Sun05012016

News

Loyola Corners economics, traffic rise to top of planning concerns

Loyola Corners economics, traffic rise to top of planning concerns

Alicia Castro/Town Crier
Loyola Bridge construction parallel to the Fremont Avenue frontage may lead officials to alter circulation plans for the area.

Loyola Corners stakeholders last week mulled the issues that will likely shape the area&rsquo...

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Schools

LAHS Green Team commemorates Earth Week

LAHS Green Team commemorates Earth Week


Traci Newell/Town Crier
Los Altos High School Green Team members, above, quiz their classmates about water conservation. The club distributed plants as prizes during the club’s Earth Week activities.

Members of the Los Altos High School Green...

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Community

Local pianist, 11, slated to perform Saturday at statewide competition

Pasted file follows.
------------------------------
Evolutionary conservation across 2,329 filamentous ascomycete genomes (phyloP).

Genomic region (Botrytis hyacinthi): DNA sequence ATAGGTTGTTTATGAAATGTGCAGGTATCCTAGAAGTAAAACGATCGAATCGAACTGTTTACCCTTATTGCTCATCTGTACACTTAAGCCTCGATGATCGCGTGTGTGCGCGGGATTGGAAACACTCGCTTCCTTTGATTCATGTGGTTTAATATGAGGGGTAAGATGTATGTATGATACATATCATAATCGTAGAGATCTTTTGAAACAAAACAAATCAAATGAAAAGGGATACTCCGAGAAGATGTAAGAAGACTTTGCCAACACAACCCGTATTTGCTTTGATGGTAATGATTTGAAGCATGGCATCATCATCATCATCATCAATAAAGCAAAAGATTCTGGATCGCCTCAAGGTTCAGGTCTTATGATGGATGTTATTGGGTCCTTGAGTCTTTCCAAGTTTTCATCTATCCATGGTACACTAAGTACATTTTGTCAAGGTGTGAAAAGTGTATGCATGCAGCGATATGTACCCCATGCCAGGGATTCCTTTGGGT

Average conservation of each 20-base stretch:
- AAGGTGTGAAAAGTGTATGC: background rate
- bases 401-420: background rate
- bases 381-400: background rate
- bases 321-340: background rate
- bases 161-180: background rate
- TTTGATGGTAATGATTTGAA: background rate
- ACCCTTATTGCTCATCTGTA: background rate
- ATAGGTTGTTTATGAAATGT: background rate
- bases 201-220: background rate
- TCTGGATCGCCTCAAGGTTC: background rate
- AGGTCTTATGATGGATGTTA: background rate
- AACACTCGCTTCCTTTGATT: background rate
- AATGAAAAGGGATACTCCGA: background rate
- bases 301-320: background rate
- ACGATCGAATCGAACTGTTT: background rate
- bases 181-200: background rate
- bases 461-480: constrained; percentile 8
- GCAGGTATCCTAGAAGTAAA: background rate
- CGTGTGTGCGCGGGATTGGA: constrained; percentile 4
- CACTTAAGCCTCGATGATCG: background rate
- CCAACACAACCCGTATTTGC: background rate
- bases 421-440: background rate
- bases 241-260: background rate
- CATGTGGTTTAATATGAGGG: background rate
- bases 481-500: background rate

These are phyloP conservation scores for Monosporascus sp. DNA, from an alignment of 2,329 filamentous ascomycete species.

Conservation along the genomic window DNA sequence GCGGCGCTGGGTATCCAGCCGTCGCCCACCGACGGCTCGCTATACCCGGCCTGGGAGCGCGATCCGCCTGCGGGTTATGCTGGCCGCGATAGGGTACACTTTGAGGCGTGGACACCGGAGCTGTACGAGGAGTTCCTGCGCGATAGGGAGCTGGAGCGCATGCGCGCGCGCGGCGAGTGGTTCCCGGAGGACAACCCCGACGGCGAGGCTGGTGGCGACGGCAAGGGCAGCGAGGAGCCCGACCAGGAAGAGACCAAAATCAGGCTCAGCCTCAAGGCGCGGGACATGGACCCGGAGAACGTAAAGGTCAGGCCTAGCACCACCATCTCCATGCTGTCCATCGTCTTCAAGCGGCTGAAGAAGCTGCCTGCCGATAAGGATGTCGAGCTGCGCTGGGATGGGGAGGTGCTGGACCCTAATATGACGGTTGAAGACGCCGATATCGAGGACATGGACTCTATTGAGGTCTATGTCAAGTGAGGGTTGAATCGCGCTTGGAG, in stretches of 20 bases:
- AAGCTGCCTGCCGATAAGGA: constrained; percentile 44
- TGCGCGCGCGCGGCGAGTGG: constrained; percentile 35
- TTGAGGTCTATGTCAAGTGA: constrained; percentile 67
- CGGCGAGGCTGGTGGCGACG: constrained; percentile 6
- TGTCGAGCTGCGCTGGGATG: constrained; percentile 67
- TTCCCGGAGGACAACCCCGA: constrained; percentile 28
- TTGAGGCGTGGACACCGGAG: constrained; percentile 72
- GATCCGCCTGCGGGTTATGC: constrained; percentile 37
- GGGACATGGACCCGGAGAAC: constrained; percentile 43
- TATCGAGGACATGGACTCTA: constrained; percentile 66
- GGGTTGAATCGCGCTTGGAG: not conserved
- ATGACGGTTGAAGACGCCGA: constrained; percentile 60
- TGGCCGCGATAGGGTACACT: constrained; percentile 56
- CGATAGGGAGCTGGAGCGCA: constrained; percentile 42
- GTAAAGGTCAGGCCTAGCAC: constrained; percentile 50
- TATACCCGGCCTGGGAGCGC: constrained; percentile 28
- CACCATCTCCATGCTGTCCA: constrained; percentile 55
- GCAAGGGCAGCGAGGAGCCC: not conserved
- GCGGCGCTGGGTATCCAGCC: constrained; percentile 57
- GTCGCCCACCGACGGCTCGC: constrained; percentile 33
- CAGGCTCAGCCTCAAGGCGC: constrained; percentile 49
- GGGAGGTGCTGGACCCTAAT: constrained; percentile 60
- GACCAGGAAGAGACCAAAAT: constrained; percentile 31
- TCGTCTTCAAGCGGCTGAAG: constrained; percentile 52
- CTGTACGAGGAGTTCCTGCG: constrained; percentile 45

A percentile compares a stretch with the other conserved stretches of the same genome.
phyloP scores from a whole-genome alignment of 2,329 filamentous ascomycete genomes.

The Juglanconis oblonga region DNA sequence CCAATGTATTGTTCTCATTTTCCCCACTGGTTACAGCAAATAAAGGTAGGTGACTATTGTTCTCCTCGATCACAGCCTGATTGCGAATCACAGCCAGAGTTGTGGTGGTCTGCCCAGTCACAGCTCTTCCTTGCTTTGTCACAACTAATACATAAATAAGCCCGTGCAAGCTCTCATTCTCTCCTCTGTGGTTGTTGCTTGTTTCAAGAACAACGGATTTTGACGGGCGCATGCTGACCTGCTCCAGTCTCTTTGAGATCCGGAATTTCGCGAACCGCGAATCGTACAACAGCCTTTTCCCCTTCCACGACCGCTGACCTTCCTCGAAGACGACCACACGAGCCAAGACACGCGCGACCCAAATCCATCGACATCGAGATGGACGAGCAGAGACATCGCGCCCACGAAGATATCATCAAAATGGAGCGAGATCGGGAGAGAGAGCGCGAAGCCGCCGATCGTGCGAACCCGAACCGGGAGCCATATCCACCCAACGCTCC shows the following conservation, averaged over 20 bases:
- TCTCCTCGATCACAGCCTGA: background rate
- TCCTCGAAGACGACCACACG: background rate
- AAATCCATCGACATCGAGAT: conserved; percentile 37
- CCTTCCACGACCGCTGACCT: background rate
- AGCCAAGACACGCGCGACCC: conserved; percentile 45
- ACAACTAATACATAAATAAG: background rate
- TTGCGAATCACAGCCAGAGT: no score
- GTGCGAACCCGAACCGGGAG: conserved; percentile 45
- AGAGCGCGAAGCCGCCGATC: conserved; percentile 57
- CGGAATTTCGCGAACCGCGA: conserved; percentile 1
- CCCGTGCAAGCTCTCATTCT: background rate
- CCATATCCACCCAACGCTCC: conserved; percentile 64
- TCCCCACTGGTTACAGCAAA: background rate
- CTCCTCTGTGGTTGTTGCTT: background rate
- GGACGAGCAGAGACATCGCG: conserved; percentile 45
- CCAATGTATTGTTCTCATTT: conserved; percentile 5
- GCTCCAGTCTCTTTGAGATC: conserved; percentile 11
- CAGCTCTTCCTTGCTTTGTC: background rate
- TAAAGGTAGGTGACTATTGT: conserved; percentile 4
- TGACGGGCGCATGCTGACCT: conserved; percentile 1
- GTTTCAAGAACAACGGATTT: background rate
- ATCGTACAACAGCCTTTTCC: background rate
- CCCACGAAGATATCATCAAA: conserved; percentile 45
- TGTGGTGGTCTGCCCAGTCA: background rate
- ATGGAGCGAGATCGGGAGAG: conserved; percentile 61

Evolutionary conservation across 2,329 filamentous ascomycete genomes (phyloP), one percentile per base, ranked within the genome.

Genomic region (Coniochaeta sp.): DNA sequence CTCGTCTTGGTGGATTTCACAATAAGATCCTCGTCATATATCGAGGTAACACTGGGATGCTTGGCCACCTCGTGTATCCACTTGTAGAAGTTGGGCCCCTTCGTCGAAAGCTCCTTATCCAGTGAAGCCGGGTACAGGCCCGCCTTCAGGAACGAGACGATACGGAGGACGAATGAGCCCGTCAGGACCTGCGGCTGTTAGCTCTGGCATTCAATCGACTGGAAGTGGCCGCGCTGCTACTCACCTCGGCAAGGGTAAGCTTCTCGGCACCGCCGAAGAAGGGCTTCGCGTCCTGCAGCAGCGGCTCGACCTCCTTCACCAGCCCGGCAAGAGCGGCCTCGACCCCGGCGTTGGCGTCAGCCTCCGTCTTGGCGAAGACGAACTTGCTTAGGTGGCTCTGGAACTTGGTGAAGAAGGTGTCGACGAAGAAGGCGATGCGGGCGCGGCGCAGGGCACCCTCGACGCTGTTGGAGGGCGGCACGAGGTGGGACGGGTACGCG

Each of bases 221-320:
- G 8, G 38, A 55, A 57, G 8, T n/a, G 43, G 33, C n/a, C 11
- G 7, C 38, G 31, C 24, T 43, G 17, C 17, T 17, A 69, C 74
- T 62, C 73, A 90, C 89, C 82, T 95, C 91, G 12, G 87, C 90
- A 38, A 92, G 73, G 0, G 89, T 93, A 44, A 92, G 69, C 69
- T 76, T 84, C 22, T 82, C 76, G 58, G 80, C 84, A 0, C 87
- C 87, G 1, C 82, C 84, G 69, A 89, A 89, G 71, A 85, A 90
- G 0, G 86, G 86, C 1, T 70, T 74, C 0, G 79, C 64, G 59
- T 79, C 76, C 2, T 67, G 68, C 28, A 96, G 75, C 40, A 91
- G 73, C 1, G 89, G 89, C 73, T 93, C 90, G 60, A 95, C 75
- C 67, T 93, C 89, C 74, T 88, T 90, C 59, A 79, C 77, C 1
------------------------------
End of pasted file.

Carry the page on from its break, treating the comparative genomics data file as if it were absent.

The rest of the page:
Local pianist, 11, slated to perform Saturday at statewide competition


Courtesy of the Cha family
Spencer Cha plays piano at a Santa Clara University recital. The sixth-grader also enjoys soccer, tennis, golf and skiing.

Spencer Cha has come a long way since he first sat down at the piano at age 2.

“I remem...

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Sports

Spartans net second place, eye top prize next season

Spartans net second place, eye top prize next season


Megan V. Winslow/Town Crier
Jeremy Hsu, Mountain View High’s top singles player, competes against Pinewood Thursday. The Spartans won the match 7-0.

With freshmen playing the top three spots in singles, the future of the Mountain View High boy...

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Comment

Los Altos at a leadership crossroads: Editorial

Don’t look now, but there could be some major changes ahead regarding how the Los Altos city government is run.

The current city council has the opportunity to hire a new city manager in the wake of Marcia Somers’ recent resignation. Fur...

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Special Sections

How to personalize the wedding bar

How to personalize the wedding bar


Christine Moore/Special to the Town Crier
A seasonal signature cocktail adds interest beyond the standard wedding bar’s spirits and mixers. Focus on one set of fresh ingredients, such as blueberries, blackberries and mint for a dose of budget...

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Business